Garden Coach on Buying a Residential GreenhouseFebruary 27, 2009
Well, by residential, I don’t mean I plan to live in it, but I do imagine I’ll spend a lot of time in it among living things. Last year I purchased a relatively inexpensive — about $100 — aluminum and plastic zipper-case style greenhouse for my patio. It was a good start to see how much I’d really use it, and it came in very handy with the Seattle temps fluxuating like mad all spring and summer last year. Unfortunately, in our big December storms this little greenhouse didn’t fare well. So, I resolved to find the budget to put in a more permanent greenhouse structure for the future.
Initially, we had looked at options to construct our own greenhouse from scratch from clear cedar and quad-wall polycarb. Then, at the Northwest Flower and Garden Show, I saw a kit greenhouse that was similar to the one we were going to build on our own. The construction was a little less “fine woodworking” than our plans, but it was well put together, had solar venting, is built from twinwall polycarb, with a trex footing for ground contact, and clear redwood framing. And, without even looking at our labor to build from scratch, this priced out about the same. So, given the number of other projects on tap and our need for more seedling space, we ordered the greenhouse.
We liked the floor model, which actually had a front and backdoor rather than a back wall with a floor vent. This way we’ll be able to enter the front door from the patio and pass through the backdoor into the garden beds, which are fenced from the dog. Yes, the lack of a lower vent may inhibit airflow, but we may make some modifications to create the lower suction. Perhaps we’ll install a lower vent into the bottom half of the back dutch door or even set up the lower door so that it can remain open sometimes.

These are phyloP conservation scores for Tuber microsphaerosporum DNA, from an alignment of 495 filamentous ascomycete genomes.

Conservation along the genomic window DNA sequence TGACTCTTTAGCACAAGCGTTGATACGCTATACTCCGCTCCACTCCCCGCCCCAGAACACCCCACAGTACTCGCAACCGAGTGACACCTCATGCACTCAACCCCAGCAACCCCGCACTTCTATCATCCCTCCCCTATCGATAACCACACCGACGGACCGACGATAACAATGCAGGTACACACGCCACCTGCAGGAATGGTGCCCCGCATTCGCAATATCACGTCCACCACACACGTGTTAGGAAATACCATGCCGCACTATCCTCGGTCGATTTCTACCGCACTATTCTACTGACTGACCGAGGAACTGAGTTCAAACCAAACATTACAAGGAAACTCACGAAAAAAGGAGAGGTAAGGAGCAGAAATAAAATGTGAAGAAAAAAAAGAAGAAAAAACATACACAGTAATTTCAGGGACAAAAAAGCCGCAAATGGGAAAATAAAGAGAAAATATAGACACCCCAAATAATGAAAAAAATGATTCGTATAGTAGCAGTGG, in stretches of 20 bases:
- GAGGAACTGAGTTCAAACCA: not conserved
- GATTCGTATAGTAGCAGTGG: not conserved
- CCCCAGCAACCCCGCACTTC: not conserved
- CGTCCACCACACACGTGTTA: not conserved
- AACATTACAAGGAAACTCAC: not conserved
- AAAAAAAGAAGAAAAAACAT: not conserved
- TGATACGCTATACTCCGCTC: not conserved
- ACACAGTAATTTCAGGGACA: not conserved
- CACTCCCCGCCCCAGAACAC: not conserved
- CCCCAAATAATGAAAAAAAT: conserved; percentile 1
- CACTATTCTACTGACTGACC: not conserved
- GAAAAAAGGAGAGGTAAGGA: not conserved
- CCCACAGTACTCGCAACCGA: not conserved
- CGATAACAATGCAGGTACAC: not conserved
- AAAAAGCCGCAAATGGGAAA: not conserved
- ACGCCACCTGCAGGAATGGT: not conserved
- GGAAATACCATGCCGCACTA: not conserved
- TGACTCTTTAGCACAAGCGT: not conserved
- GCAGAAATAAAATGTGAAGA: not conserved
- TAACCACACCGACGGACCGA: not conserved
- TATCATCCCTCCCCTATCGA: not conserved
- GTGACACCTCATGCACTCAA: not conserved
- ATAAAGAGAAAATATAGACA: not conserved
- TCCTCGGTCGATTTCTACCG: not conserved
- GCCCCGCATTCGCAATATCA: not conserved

In any case, I can’t wait. The extra beautiful part about this greenhouse is the immediate satisfaction. The kit, which they promise can be assembled in a day, should arrive sometime next week. This means we’ll have extra hardening off space for all of the kale, cauliflower, chard, spinach, lettuce, and cabbage seedlings overtaking the house and cold frame!
Plus, we’re rolling into the time of year when clients start ordering plant purchases from me. Often I’ll hold plants for a week or more before delivering them. This will ensure I have a warm, safe spot for them if the weather goes nutty this spring like it did last year!
Look forward to posts on how this greenhouse works out in our small residential garden, how our seedlings take to it. And, perhaps one of the most exciting stories will be how and if the passionfruit vine I picked up from Raintree Nursery will actually make it through the winter in the greenhouse and produce fruit, as advertised!
Have questions about whether to start a greenhouse of your own? Wondering what makes sense for your small or large space? Get in touch to schedule a consult, and I’ll help you wade through the options and opportunities!